News / Economy

Slowing Chinese Growth Tops APEC Agenda

Chinese President Hu Jintao was one of the first leaders to arrive in Vladivostok for the Asia-Pacific Economic Cooperation (APEC) summit.
 
As Asia-Pacific leaders gather in the Russian city for their annual heads-of-state forum on Saturday, slowing growth and investment in China, Asia's largest economy, is set to dominate the agenda.
 
Despite slower orders for Chinese manufacturers, China's growth still tops seven percent.
 
"In the very near term, I think the key word is stabilization," said Hong Kong economist Shen Minggao, head of China research for Citigroup, who expects to see measures to stabilize the economy and avoid social unrest undertaken.
 
"But promoting consumption or services are deemed longer-term measures," he says. "So in the very near term, they have to go back to the traditional growth engines, for example exports."
 
At a meeting of APEC ministers held on Thursday, Australian Finance Minister Penny Wong said China has a record of making the right moves.
 
"While there has been some moderation in Chinese growth, our observation would be — and I think that it is a sound one — that Chinese authorities have room to move, to support growth consistent with the plans they have outlined," she said.
 
But according to Dan Ikenson, director of trade policy studies at the Cato Institute, a Washington-based libertarian think tank, Chinese research and development lags behind most other major economies.
 
"China is very good at mid-level manufacturing and assembly. They want to work their way up the value chain. The problem is they do not have the right policies in place to do that," he said. "You need a culture of dissent. Not only do we have a culture that tolerates dissent here [in the U.S.], but it encourages it, and that is what you need for innovation."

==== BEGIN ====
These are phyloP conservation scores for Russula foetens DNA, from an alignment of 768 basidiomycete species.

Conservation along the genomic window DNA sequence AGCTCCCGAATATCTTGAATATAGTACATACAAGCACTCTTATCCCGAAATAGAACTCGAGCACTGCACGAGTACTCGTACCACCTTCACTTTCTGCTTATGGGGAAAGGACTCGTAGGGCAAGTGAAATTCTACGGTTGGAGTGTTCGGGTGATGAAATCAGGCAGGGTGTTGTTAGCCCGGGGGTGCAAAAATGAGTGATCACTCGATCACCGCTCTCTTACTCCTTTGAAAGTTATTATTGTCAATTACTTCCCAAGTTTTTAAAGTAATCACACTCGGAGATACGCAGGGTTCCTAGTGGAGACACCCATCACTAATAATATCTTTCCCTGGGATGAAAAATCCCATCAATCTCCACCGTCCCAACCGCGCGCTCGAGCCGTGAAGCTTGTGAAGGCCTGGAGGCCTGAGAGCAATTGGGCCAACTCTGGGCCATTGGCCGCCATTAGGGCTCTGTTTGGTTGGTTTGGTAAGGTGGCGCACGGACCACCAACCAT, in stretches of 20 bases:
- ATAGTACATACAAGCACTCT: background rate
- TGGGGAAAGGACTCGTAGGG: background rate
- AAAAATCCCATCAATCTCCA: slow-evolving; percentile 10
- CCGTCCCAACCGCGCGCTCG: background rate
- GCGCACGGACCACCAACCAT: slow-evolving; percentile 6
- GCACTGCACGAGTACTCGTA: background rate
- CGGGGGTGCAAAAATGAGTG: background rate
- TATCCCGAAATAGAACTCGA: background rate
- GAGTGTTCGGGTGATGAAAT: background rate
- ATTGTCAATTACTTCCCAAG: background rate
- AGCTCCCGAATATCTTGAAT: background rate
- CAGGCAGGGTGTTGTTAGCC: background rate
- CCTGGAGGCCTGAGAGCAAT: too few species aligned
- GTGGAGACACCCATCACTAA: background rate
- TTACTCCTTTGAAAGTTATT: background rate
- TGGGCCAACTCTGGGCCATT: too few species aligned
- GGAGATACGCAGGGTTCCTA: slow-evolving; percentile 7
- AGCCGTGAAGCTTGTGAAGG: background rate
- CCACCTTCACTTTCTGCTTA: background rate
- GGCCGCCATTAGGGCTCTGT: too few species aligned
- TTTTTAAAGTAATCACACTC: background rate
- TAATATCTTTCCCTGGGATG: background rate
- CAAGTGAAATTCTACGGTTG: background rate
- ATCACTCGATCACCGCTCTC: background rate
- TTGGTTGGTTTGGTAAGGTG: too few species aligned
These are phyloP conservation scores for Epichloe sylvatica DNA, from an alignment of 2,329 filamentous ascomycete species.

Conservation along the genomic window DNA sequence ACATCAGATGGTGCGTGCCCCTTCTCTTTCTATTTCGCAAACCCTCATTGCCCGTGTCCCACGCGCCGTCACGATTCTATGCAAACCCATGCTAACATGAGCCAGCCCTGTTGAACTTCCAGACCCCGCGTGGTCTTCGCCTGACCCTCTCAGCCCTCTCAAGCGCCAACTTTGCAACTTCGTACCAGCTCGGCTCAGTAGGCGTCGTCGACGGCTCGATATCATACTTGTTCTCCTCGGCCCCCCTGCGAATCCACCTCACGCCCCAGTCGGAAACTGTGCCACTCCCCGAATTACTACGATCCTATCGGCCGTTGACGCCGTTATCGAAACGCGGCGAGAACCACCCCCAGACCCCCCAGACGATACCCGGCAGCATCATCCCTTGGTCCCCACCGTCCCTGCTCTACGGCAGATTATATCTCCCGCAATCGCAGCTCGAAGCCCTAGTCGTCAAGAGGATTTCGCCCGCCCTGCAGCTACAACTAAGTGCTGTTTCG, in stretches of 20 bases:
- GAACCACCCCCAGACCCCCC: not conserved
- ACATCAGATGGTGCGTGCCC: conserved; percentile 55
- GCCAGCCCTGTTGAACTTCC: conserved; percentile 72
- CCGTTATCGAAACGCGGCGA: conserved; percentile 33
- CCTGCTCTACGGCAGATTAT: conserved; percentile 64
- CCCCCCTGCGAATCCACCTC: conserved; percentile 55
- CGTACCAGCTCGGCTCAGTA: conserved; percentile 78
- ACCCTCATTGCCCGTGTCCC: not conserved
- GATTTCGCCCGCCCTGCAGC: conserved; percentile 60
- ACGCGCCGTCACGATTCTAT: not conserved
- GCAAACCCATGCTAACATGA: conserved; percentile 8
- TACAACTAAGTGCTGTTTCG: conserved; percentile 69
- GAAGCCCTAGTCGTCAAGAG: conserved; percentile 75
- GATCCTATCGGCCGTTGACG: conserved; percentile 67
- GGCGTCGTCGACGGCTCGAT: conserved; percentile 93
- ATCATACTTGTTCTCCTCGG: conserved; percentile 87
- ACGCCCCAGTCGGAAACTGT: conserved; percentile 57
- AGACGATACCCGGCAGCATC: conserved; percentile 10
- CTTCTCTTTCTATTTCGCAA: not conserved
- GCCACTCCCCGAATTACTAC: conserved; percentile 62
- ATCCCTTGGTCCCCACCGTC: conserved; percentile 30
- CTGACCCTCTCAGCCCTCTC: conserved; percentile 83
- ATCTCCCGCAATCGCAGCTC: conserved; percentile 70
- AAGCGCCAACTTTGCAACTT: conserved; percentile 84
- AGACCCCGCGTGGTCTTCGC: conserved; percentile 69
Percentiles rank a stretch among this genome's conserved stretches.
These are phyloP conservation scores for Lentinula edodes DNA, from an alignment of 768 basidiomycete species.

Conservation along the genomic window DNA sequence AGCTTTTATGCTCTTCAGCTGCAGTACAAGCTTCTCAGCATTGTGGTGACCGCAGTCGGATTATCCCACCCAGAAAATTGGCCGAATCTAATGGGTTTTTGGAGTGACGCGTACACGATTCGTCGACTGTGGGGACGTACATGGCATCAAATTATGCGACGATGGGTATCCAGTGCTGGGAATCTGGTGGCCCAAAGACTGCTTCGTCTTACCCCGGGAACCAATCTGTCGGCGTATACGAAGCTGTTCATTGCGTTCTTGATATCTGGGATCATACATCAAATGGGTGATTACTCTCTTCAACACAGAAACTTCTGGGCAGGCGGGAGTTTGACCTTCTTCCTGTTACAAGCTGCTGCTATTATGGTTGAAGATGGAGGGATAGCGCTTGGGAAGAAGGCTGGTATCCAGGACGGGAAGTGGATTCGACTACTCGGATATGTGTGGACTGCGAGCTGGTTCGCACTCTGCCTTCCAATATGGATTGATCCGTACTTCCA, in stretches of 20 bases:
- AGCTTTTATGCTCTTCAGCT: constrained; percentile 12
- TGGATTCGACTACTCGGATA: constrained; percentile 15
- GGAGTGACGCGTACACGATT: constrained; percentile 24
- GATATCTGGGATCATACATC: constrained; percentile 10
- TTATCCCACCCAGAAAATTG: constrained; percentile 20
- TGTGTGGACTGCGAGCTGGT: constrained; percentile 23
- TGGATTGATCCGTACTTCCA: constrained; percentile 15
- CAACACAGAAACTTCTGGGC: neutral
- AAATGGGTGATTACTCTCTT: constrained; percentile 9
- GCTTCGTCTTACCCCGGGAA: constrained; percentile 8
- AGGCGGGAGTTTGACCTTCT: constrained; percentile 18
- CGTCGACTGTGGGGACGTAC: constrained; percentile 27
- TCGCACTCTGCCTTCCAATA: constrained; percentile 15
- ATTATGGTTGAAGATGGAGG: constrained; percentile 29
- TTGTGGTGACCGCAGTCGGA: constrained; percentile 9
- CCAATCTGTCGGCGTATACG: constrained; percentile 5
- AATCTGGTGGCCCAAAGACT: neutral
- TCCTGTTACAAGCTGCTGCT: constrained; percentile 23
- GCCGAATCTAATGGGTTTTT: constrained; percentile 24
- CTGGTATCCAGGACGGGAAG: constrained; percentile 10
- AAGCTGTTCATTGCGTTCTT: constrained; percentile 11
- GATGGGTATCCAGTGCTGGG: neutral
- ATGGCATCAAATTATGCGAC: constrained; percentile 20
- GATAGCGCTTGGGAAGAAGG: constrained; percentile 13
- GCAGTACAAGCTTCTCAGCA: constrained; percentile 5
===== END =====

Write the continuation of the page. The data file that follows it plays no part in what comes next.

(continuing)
Without expanded Chinese civil liberties, he says, the country is a poor long-term driver for growth among its fellow APEC member nations. And the APEC summit itself, he adds, is not usually a place where many deals get done.
 
"It is almost like a cocktail party that your boss insists that you go to because maybe some future business is going to come out of some handshake or something," he said. "But there is not much more too it than that. I think there is a reluctance of countries, of government, to turn their back on it and say, 'Eh, this is not worth our time', because who knows? Maybe next year something concrete will come out of it."
 
At this year's summit, APEC leaders are also expected to discuss trade and investment liberalization, greater regional economic integration, and food security.

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